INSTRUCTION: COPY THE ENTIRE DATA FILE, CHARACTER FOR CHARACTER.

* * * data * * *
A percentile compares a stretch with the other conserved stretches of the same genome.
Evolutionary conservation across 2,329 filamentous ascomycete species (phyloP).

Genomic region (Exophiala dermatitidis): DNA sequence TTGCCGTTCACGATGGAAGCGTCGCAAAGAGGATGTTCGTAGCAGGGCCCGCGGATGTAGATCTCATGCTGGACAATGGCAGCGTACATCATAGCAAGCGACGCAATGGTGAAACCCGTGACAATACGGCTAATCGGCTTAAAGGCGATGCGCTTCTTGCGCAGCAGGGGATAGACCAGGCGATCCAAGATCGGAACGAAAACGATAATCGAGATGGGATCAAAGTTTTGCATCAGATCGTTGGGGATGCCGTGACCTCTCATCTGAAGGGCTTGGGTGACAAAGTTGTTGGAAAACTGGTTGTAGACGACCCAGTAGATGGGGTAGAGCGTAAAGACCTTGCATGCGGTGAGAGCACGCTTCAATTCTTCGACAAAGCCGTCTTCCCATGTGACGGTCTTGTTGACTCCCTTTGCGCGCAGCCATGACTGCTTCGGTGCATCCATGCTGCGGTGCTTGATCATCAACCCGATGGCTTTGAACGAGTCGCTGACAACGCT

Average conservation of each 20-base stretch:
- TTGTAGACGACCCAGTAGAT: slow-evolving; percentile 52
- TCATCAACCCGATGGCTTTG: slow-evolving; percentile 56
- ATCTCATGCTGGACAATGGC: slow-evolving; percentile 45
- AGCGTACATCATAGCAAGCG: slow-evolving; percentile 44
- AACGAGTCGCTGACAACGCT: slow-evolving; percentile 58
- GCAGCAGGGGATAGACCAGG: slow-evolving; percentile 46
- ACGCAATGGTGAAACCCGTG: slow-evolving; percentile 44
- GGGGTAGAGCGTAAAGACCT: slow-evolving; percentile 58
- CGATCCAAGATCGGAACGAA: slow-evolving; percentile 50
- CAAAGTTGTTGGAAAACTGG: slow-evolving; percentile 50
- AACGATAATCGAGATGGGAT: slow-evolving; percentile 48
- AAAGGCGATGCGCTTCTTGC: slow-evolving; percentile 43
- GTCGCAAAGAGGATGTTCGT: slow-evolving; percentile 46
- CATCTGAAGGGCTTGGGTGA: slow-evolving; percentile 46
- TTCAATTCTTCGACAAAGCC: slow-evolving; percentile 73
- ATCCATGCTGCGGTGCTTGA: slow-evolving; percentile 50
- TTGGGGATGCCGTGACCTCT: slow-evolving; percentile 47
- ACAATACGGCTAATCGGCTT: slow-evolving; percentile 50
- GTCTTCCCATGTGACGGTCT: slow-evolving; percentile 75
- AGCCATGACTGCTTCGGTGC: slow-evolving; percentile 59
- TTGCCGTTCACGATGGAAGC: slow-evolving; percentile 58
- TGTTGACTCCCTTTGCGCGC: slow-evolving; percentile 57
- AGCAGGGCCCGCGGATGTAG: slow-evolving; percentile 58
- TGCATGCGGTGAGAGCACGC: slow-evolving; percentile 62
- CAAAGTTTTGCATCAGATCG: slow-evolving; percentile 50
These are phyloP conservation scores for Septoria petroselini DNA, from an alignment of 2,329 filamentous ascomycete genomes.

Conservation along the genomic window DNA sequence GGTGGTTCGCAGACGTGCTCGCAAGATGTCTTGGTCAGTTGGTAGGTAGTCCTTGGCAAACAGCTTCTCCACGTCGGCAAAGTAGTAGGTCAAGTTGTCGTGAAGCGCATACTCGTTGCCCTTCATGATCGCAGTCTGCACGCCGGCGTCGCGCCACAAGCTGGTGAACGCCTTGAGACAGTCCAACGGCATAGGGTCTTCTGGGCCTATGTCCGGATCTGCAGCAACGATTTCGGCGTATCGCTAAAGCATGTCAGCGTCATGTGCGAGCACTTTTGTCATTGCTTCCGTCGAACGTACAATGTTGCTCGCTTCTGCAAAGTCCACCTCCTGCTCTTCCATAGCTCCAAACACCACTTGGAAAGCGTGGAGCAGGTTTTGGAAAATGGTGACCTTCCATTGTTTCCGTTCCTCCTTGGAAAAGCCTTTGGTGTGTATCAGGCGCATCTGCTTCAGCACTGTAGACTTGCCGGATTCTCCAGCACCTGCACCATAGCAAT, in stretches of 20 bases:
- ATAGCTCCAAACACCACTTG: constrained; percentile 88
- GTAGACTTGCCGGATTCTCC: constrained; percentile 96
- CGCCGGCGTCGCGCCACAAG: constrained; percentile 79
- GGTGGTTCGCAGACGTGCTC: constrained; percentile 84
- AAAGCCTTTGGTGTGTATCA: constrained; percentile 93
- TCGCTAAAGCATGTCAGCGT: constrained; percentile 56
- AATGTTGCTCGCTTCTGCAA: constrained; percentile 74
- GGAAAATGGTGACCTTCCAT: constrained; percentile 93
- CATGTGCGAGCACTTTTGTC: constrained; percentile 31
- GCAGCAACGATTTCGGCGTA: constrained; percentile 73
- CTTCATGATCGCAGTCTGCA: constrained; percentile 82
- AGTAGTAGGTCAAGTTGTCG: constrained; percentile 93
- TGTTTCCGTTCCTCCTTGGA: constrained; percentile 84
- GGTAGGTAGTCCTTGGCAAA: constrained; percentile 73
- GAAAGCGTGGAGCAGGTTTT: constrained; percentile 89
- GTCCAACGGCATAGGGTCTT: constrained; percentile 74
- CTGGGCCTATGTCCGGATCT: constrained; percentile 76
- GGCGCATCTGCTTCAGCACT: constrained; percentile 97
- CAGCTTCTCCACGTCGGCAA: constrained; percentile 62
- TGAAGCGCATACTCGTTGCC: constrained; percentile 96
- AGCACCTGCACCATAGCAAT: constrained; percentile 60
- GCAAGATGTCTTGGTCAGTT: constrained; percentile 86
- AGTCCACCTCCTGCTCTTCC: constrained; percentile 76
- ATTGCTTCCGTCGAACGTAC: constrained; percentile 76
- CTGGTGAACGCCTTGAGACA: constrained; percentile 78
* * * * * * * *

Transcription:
A percentile compares a stretch with the other conserved stretches of the same genome.
Evolutionary conservation across 2,329 filamentous ascomycete species (phyloP).

Genomic region (Exophiala dermatitidis): DNA sequence TTGCCGTTCACGATGGAAGCGTCGCAAAGAGGATGTTCGTAGCAGGGCCCGCGGATGTAGATCTCATGCTGGACAATGGCAGCGTACATCATAGCAAGCGACGCAATGGTGAAACCCGTGACAATACGGCTAATCGGCTTAAAGGCGATGCGCTTCTTGCGCAGCAGGGGATAGACCAGGCGATCCAAGATCGGAACGAAAACGATAATCGAGATGGGATCAAAGTTTTGCATCAGATCGTTGGGGATGCCGTGACCTCTCATCTGAAGGGCTTGGGTGACAAAGTTGTTGGAAAACTGGTTGTAGACGACCCAGTAGATGGGGTAGAGCGTAAAGACCTTGCATGCGGTGAGAGCACGCTTCAATTCTTCGACAAAGCCGTCTTCCCATGTGACGGTCTTGTTGACTCCCTTTGCGCGCAGCCATGACTGCTTCGGTGCATCCATGCTGCGGTGCTTGATCATCAACCCGATGGCTTTGAACGAGTCGCTGACAACGCT

Average conservation of each 20-base stretch:
- TTGTAGACGACCCAGTAGAT: slow-evolving; percentile 52
- TCATCAACCCGATGGCTTTG: slow-evolving; percentile 56
- ATCTCATGCTGGACAATGGC: slow-evolving; percentile 45
- AGCGTACATCATAGCAAGCG: slow-evolving; percentile 44
- AACGAGTCGCTGACAACGCT: slow-evolving; percentile 58
- GCAGCAGGGGATAGACCAGG: slow-evolving; percentile 46
- ACGCAATGGTGAAACCCGTG: slow-evolving; percentile 44
- GGGGTAGAGCGTAAAGACCT: slow-evolving; percentile 58
- CGATCCAAGATCGGAACGAA: slow-evolving; percentile 50
- CAAAGTTGTTGGAAAACTGG: slow-evolving; percentile 50
- AACGATAATCGAGATGGGAT: slow-evolving; percentile 48
- AAAGGCGATGCGCTTCTTGC: slow-evolving; percentile 43
- GTCGCAAAGAGGATGTTCGT: slow-evolving; percentile 46
- CATCTGAAGGGCTTGGGTGA: slow-evolving; percentile 46
- TTCAATTCTTCGACAAAGCC: slow-evolving; percentile 73
- ATCCATGCTGCGGTGCTTGA: slow-evolving; percentile 50
- TTGGGGATGCCGTGACCTCT: slow-evolving; percentile 47
- ACAATACGGCTAATCGGCTT: slow-evolving; percentile 50
- GTCTTCCCATGTGACGGTCT: slow-evolving; percentile 75
- AGCCATGACTGCTTCGGTGC: slow-evolving; percentile 59
- TTGCCGTTCACGATGGAAGC: slow-evolving; percentile 58
- TGTTGACTCCCTTTGCGCGC: slow-evolving; percentile 57
- AGCAGGGCCCGCGGATGTAG: slow-evolving; percentile 58
- TGCATGCGGTGAGAGCACGC: slow-evolving; percentile 62
- CAAAGTTTTGCATCAGATCG: slow-evolving; percentile 50
These are phyloP conservation scores for Septoria petroselini DNA, from an alignment of 2,329 filamentous ascomycete genomes.

Conservation along the genomic window DNA sequence GGTGGTTCGCAGACGTGCTCGCAAGATGTCTTGGTCAGTTGGTAGGTAGTCCTTGGCAAACAGCTTCTCCACGTCGGCAAAGTAGTAGGTCAAGTTGTCGTGAAGCGCATACTCGTTGCCCTTCATGATCGCAGTCTGCACGCCGGCGTCGCGCCACAAGCTGGTGAACGCCTTGAGACAGTCCAACGGCATAGGGTCTTCTGGGCCTATGTCCGGATCTGCAGCAACGATTTCGGCGTATCGCTAAAGCATGTCAGCGTCATGTGCGAGCACTTTTGTCATTGCTTCCGTCGAACGTACAATGTTGCTCGCTTCTGCAAAGTCCACCTCCTGCTCTTCCATAGCTCCAAACACCACTTGGAAAGCGTGGAGCAGGTTTTGGAAAATGGTGACCTTCCATTGTTTCCGTTCCTCCTTGGAAAAGCCTTTGGTGTGTATCAGGCGCATCTGCTTCAGCACTGTAGACTTGCCGGATTCTCCAGCACCTGCACCATAGCAAT, in stretches of 20 bases:
- ATAGCTCCAAACACCACTTG: constrained; percentile 88
- GTAGACTTGCCGGATTCTCC: constrained; percentile 96
- CGCCGGCGTCGCGCCACAAG: constrained; percentile 79
- GGTGGTTCGCAGACGTGCTC: constrained; percentile 84
- AAAGCCTTTGGTGTGTATCA: constrained; percentile 93
- TCGCTAAAGCATGTCAGCGT: constrained; percentile 56
- AATGTTGCTCGCTTCTGCAA: constrained; percentile 74
- GGAAAATGGTGACCTTCCAT: constrained; percentile 93
- CATGTGCGAGCACTTTTGTC: constrained; percentile 31
- GCAGCAACGATTTCGGCGTA: constrained; percentile 73
- CTTCATGATCGCAGTCTGCA: constrained; percentile 82
- AGTAGTAGGTCAAGTTGTCG: constrained; percentile 93
- TGTTTCCGTTCCTCCTTGGA: constrained; percentile 84
- GGTAGGTAGTCCTTGGCAAA: constrained; percentile 73
- GAAAGCGTGGAGCAGGTTTT: constrained; percentile 89
- GTCCAACGGCATAGGGTCTT: constrained; percentile 74
- CTGGGCCTATGTCCGGATCT: constrained; percentile 76
- GGCGCATCTGCTTCAGCACT: constrained; percentile 97
- CAGCTTCTCCACGTCGGCAA: constrained; percentile 62
- TGAAGCGCATACTCGTTGCC: constrained; percentile 96
- AGCACCTGCACCATAGCAAT: constrained; percentile 60
- GCAAGATGTCTTGGTCAGTT: constrained; percentile 86
- AGTCCACCTCCTGCTCTTCC: constrained; percentile 76
- ATTGCTTCCGTCGAACGTAC: constrained; percentile 76
- CTGGTGAACGCCTTGAGACA: constrained; percentile 78